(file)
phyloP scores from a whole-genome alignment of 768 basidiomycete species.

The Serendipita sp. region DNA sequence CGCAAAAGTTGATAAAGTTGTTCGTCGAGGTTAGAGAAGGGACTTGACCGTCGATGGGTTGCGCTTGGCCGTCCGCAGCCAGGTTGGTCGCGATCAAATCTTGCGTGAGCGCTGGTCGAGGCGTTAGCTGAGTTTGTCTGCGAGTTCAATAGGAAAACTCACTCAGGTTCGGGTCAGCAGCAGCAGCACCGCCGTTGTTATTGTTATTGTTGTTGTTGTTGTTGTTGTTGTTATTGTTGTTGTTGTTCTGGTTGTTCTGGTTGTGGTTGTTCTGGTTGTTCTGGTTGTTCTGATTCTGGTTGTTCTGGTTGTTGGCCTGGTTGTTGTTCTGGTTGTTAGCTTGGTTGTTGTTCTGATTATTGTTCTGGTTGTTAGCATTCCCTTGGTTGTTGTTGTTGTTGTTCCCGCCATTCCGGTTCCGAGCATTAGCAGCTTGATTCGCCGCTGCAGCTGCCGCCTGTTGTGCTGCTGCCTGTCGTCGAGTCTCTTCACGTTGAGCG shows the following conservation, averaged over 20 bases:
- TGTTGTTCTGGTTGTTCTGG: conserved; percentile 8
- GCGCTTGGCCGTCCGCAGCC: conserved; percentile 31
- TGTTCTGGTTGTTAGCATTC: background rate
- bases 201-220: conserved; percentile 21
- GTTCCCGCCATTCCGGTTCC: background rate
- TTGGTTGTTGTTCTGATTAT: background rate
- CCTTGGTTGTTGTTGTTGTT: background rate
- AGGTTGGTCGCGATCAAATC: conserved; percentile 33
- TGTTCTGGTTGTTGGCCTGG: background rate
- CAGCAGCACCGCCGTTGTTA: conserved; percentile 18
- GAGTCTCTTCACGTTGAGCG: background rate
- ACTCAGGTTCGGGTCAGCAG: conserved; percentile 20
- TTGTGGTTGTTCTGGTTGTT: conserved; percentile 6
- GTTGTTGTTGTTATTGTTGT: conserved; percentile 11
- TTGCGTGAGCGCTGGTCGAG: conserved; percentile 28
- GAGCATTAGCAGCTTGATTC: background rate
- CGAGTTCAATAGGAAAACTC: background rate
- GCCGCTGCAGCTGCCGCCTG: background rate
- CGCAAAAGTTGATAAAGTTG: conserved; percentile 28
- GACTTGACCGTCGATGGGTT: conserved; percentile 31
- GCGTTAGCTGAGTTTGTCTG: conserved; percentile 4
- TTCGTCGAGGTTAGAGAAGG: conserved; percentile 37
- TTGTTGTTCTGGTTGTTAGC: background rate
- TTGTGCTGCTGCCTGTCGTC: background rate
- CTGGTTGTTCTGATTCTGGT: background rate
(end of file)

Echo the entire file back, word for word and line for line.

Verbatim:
phyloP scores from a whole-genome alignment of 768 basidiomycete species.

The Serendipita sp. region DNA sequence CGCAAAAGTTGATAAAGTTGTTCGTCGAGGTTAGAGAAGGGACTTGACCGTCGATGGGTTGCGCTTGGCCGTCCGCAGCCAGGTTGGTCGCGATCAAATCTTGCGTGAGCGCTGGTCGAGGCGTTAGCTGAGTTTGTCTGCGAGTTCAATAGGAAAACTCACTCAGGTTCGGGTCAGCAGCAGCAGCACCGCCGTTGTTATTGTTATTGTTGTTGTTGTTGTTGTTGTTGTTATTGTTGTTGTTGTTCTGGTTGTTCTGGTTGTGGTTGTTCTGGTTGTTCTGGTTGTTCTGATTCTGGTTGTTCTGGTTGTTGGCCTGGTTGTTGTTCTGGTTGTTAGCTTGGTTGTTGTTCTGATTATTGTTCTGGTTGTTAGCATTCCCTTGGTTGTTGTTGTTGTTGTTCCCGCCATTCCGGTTCCGAGCATTAGCAGCTTGATTCGCCGCTGCAGCTGCCGCCTGTTGTGCTGCTGCCTGTCGTCGAGTCTCTTCACGTTGAGCG shows the following conservation, averaged over 20 bases:
- TGTTGTTCTGGTTGTTCTGG: conserved; percentile 8
- GCGCTTGGCCGTCCGCAGCC: conserved; percentile 31
- TGTTCTGGTTGTTAGCATTC: background rate
- bases 201-220: conserved; percentile 21
- GTTCCCGCCATTCCGGTTCC: background rate
- TTGGTTGTTGTTCTGATTAT: background rate
- CCTTGGTTGTTGTTGTTGTT: background rate
- AGGTTGGTCGCGATCAAATC: conserved; percentile 33
- TGTTCTGGTTGTTGGCCTGG: background rate
- CAGCAGCACCGCCGTTGTTA: conserved; percentile 18
- GAGTCTCTTCACGTTGAGCG: background rate
- ACTCAGGTTCGGGTCAGCAG: conserved; percentile 20
- TTGTGGTTGTTCTGGTTGTT: conserved; percentile 6
- GTTGTTGTTGTTATTGTTGT: conserved; percentile 11
- TTGCGTGAGCGCTGGTCGAG: conserved; percentile 28
- GAGCATTAGCAGCTTGATTC: background rate
- CGAGTTCAATAGGAAAACTC: background rate
- GCCGCTGCAGCTGCCGCCTG: background rate
- CGCAAAAGTTGATAAAGTTG: conserved; percentile 28
- GACTTGACCGTCGATGGGTT: conserved; percentile 31
- GCGTTAGCTGAGTTTGTCTG: conserved; percentile 4
- TTCGTCGAGGTTAGAGAAGG: conserved; percentile 37
- TTGTTGTTCTGGTTGTTAGC: background rate
- TTGTGCTGCTGCCTGTCGTC: background rate
- CTGGTTGTTCTGATTCTGGT: background rate